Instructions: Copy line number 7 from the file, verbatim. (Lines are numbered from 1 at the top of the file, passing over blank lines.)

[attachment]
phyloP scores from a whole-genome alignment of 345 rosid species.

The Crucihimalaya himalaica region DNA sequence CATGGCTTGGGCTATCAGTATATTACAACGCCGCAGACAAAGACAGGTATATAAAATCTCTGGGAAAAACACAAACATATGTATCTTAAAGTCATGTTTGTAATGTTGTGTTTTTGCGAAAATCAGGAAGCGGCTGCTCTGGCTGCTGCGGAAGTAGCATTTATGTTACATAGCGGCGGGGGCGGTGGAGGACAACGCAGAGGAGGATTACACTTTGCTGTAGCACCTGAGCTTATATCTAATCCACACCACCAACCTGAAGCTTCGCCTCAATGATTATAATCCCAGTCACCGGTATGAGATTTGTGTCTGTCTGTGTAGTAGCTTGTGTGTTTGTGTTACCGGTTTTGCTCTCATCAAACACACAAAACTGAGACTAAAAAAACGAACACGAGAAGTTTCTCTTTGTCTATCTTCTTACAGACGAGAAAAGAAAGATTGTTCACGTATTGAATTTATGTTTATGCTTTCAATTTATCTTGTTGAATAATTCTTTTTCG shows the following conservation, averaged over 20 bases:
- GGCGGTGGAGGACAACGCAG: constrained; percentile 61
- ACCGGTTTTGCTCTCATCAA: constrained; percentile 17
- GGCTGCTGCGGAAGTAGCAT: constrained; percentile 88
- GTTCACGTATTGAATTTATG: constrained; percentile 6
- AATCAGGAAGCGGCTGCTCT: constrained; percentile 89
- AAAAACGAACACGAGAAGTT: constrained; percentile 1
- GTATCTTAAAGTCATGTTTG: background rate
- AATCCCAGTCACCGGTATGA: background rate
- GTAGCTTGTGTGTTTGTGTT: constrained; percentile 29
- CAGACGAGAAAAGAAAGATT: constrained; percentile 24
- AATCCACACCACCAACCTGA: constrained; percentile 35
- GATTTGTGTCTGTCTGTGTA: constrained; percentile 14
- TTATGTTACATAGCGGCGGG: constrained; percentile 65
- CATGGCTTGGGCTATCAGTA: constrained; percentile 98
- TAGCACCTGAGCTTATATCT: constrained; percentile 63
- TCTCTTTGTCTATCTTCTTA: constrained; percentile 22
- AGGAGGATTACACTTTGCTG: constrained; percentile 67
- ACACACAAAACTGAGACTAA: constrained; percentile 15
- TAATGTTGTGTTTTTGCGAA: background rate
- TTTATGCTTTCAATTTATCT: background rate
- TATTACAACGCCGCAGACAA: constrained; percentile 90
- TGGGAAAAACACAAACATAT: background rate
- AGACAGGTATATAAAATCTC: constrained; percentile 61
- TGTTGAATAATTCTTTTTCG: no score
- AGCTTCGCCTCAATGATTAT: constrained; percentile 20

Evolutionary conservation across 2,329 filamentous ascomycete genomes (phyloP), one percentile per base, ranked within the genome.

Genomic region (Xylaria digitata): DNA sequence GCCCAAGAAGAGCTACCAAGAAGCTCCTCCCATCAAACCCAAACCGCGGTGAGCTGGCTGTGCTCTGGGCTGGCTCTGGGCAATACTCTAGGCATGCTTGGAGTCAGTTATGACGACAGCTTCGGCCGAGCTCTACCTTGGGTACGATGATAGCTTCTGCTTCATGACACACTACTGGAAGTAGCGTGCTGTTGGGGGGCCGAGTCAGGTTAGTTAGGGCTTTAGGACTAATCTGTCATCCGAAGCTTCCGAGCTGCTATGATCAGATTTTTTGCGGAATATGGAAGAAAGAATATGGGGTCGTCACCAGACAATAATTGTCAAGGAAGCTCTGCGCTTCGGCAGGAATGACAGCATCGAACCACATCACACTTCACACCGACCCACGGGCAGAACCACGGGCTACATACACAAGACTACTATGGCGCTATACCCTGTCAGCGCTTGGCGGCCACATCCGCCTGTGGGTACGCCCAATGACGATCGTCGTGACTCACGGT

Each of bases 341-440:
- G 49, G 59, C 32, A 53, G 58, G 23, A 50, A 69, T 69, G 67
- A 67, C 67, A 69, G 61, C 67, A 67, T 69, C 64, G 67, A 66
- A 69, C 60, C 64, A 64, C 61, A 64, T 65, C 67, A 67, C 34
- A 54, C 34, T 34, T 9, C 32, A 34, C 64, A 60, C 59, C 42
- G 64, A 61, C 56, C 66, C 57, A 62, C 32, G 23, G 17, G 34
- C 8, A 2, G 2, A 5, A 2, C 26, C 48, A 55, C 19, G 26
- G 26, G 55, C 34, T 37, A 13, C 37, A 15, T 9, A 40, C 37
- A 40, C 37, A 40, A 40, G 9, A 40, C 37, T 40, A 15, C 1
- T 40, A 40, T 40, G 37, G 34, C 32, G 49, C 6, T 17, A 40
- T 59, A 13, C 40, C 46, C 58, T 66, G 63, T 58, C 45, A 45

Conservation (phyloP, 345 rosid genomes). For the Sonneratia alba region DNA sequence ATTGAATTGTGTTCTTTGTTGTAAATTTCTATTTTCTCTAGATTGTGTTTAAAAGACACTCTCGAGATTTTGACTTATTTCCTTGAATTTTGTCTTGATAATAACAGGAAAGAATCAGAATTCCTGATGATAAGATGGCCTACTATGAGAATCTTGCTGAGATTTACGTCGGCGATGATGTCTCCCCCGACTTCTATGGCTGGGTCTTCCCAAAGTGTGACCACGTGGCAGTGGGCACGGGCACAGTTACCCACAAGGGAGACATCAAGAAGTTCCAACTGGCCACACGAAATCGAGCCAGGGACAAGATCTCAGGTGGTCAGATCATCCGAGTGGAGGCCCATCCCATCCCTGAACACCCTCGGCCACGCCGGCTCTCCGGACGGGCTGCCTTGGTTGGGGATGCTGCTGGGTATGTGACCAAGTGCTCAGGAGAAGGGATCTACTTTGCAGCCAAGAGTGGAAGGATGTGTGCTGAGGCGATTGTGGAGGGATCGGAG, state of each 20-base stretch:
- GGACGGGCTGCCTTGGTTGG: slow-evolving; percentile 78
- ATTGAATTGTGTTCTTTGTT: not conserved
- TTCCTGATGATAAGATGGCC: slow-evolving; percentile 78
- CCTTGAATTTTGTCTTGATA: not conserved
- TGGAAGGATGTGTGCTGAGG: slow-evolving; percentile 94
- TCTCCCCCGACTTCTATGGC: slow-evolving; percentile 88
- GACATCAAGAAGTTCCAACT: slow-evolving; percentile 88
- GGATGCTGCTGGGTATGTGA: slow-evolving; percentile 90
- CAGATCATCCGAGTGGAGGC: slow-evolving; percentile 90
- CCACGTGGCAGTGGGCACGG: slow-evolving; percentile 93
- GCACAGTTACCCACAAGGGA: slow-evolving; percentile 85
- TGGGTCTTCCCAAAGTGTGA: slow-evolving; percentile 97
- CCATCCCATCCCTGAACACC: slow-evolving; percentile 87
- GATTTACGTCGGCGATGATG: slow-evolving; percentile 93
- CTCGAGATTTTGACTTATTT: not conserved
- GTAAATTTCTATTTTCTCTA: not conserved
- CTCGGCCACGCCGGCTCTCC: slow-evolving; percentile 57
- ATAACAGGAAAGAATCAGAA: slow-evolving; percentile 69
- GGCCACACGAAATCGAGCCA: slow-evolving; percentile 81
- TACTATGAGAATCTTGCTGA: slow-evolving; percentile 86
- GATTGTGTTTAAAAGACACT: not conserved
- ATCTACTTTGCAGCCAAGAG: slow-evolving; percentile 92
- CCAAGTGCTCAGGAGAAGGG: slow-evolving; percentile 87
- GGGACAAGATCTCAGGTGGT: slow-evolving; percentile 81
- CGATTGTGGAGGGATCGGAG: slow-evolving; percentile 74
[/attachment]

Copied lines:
- AATCAGGAAGCGGCTGCTCT: constrained; percentile 89